Skip to main content

A Million Media Now! The Rise of India on the Global Scene

RISJ Admin

Contributing Author

Swaminathan Natarajan writes:In spite of many its shortcomings, the boom in the Indian media has given positive dividends to Indian society, says Prof Daya Thussu.
He began his lecture by broadly outlining the dramatic changes that have taken place in the media space since the country opened up its economy in 1991.
"The total number of TV channels has gone up from 5 to 825, out of which 122 are news channels. This is more than you have in the whole of Europe," he said.
Unlike the rest of the world, the circulation of newspapers in India is growing. As per the latest figures, every day 110 million newspapers are sold. In addition to this, 245 FM stations are in operation.  But still only one tenth of the population have access to the Internet.
While acknowledging the role of Bollywood in promoting India's image and enhancing its soft power, Professor Daya Thussu says this has in turn helped to improve perceptions about the Indian diaspora.
He also noted lack of political diversity in the media output.
"When I was in Delhi in the 80's, we had about one dozen newspapers whose views ranged between the extreme right to the extreme left. Now that spectrum has shrunk. We have more papers but they tend to be between the right of centre and the extreme right"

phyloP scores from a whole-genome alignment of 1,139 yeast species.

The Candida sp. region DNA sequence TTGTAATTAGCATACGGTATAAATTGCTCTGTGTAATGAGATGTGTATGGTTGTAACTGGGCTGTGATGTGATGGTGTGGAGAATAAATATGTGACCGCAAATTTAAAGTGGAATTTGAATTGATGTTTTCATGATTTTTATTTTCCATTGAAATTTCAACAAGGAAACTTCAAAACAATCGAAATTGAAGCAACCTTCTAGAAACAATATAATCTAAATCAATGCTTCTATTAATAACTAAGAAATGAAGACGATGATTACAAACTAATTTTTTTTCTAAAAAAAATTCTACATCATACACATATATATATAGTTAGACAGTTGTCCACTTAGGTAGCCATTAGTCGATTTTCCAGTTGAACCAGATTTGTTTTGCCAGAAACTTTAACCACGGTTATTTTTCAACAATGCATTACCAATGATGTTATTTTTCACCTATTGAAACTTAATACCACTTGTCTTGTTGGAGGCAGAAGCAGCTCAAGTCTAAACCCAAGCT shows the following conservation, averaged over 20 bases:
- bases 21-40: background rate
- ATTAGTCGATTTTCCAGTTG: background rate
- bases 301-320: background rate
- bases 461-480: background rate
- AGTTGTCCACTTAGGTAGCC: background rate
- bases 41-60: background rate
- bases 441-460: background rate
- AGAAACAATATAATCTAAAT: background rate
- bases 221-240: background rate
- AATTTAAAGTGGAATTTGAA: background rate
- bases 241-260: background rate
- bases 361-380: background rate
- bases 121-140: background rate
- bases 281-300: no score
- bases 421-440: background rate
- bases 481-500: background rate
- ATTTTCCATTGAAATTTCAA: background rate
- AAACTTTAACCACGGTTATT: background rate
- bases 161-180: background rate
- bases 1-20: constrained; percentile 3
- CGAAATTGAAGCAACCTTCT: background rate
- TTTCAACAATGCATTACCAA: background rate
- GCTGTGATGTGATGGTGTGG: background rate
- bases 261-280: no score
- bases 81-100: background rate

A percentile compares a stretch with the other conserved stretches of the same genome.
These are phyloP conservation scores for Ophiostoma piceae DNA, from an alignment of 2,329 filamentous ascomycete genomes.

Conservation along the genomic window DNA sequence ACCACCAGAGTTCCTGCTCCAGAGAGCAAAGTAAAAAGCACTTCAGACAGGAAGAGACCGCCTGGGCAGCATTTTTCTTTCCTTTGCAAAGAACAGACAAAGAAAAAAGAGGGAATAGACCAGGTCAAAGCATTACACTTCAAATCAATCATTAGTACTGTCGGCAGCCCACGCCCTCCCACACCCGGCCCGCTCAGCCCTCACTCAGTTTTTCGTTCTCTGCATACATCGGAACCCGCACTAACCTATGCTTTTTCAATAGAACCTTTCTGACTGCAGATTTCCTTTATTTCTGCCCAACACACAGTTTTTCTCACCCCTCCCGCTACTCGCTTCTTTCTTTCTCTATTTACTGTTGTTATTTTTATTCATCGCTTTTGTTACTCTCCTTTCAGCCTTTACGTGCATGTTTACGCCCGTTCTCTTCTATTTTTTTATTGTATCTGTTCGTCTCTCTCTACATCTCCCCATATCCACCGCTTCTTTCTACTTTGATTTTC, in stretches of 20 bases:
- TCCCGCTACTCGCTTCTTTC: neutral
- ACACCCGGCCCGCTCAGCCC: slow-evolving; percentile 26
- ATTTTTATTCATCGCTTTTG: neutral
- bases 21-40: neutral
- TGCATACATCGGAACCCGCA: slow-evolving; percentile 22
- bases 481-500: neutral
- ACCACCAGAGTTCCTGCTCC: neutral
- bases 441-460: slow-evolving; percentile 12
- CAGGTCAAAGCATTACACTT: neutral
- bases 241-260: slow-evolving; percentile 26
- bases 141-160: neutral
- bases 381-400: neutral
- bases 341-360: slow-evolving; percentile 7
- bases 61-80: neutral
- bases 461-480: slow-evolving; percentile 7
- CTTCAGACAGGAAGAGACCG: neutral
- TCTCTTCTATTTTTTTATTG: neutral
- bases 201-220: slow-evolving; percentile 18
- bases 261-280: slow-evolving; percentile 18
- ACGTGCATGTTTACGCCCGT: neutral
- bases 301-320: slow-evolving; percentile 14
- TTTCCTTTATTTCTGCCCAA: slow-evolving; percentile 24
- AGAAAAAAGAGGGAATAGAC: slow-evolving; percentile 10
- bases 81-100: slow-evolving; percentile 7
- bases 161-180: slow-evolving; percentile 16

The Indian media industry is now estimated to be worth around $ 13 billion. Yet he says there is a lack of enthusiasm to have a global Indian TV Channel such as CCTV in China or Putin's Russia Today.
He also touched upon issues that have dented the credibility of the Indian media like the cosy relationship between top media managers and big business houses and the phenomenon of paid news - whereby newspaper space is sold to promote a particular party or candidate during an election.
The Indian media's reluctance to ask tough questions about mega defence deals and the lack of urgency to understand the Maoist insurgency which has engulfed major parts of central India were among other failures of the media, according to Thussu.
While commending the public interest campaigns undertaken by the major Indian television networks, he also pointed to the increasing editorial weight given to Bollywood and cricket.
India is home to the largest number of illiterates in the world, and the total number of poor people is more than that of the entire Sub Saharan Africa.
At the same time Thussu argued that India’s federal political system, its multilingual and multicultural democratic society coupled with an argumentative tradition has given rise to the evolution of a media model outside the globalised media dominated by US companies.